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Mol Cell Biol. 2011 Aug;31(15):3182-94. doi: 10.1128/MCB.01433-10. Epub 2011 Jun 6.

miR-29a and miR-29b contribute to pancreatic beta-cell-specific silencing of monocarboxylate transporter 1 (Mct1).

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  • 1Department of Cell Biology, Division of Medicine, Sir Alexander Fleming Building, Imperial College London, Exhibition Road, South Kensington, London SW7 2AZ, United Kingdom. g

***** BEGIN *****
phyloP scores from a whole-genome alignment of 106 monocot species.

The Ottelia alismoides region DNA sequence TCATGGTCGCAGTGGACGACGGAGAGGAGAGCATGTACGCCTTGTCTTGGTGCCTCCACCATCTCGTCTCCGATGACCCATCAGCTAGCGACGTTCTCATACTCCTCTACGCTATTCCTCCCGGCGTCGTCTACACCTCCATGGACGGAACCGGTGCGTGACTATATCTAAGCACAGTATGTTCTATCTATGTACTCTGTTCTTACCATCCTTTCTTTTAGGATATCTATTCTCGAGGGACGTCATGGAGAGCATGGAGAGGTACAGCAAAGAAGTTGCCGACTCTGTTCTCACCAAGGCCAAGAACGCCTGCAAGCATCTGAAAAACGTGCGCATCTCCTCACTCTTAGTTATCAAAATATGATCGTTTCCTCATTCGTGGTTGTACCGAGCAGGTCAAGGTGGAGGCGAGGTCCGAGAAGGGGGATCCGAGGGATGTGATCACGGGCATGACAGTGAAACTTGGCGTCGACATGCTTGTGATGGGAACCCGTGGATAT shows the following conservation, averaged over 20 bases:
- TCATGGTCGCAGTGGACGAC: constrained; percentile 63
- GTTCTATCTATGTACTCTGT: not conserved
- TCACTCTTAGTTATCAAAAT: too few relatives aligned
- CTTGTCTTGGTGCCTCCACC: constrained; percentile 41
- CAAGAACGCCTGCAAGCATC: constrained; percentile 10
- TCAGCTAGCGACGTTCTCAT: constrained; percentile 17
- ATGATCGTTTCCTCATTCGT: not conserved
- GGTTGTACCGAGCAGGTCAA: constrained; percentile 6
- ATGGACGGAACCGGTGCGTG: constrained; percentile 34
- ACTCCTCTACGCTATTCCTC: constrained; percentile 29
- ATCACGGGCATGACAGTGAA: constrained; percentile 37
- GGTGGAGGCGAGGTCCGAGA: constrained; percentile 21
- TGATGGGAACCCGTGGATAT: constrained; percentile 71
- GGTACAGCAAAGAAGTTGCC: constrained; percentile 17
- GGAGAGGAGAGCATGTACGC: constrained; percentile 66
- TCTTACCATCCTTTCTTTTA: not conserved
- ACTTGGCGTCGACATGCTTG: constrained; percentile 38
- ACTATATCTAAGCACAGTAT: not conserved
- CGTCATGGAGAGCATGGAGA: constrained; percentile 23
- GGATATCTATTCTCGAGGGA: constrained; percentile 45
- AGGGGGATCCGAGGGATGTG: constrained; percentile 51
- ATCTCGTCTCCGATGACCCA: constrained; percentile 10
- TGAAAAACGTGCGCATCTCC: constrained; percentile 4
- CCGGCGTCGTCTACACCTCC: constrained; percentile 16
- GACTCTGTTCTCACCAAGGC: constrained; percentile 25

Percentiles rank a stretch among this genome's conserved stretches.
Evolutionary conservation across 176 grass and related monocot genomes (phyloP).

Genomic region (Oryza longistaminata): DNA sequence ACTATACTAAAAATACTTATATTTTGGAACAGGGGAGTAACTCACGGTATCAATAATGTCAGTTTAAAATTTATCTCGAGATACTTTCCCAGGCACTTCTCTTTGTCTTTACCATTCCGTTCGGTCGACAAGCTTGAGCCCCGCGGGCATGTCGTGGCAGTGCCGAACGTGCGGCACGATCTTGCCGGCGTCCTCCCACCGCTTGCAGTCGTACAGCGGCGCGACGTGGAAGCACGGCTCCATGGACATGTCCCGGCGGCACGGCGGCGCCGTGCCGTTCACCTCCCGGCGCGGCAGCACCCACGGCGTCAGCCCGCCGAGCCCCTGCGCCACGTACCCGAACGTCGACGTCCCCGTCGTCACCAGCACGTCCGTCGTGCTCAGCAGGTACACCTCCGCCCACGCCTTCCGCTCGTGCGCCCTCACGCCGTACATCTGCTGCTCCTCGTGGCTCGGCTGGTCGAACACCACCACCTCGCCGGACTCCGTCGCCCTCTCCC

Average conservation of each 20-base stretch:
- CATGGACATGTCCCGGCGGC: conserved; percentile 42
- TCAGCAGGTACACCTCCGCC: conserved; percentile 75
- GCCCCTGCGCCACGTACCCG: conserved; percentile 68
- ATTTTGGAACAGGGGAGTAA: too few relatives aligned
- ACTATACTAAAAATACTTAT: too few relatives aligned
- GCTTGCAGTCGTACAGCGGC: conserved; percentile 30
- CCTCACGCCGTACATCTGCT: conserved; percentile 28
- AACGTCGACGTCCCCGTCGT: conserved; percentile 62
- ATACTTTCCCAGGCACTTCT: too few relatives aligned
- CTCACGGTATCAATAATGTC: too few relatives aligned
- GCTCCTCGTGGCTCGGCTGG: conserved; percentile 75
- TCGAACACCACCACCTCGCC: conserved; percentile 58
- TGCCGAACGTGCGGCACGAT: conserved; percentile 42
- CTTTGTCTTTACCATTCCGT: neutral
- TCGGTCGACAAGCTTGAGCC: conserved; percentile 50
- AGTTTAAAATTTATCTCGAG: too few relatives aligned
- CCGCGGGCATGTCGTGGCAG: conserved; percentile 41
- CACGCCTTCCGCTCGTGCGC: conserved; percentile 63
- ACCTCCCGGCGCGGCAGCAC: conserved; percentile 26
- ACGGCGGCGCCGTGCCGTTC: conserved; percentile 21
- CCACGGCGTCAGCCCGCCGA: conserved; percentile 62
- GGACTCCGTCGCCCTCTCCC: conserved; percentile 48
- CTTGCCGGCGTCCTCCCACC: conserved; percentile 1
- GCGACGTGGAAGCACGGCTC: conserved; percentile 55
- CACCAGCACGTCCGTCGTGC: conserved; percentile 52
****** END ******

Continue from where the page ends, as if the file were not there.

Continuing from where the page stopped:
In pancreatic β cells, elevated glucose concentrations stimulate mitochondrial oxidative metabolism to raise intracellular ATP/ADP levels, prompting insulin secretion. Unusually low levels of expression of genes encoding the plasma membrane monocarboxylate transporter, MCT1 (SLC16A1), as well as lactate dehydrogenase A (LDHA) ensure that glucose-derived pyruvate is efficiently metabolized by mitochondria, while exogenous lactate or pyruvate is unable to stimulate metabolism and hence insulin secretion inappropriately. We show here that whereas DNA methylation at the Mct1 promoter is unlikely to be involved in cell-type-specific transcriptional repression, three microRNAs (miRNAs), miR-29a, miR-29b, and miR-124, selectively target both human and mouse MCT1 3' untranslated regions. Mutation of the cognate miR-29 or miR-124 binding sites abolishes the effects of the corresponding miRNAs, demonstrating a direct action of these miRNAs on the MCT1 message. However, despite reports of its expression in the mouse β-cell line MIN6, miR-124 was not detectably expressed in mature mouse islets. In contrast, the three isoforms of miR-29 are highly expressed and enriched in mouse islets. We show that inhibition of miR-29a in primary mouse islets increases Mct1 mRNA levels, demonstrating that miR-29 isoforms contribute to the β-cell-specific silencing of the MCT1 transporter and may thus affect insulin release.

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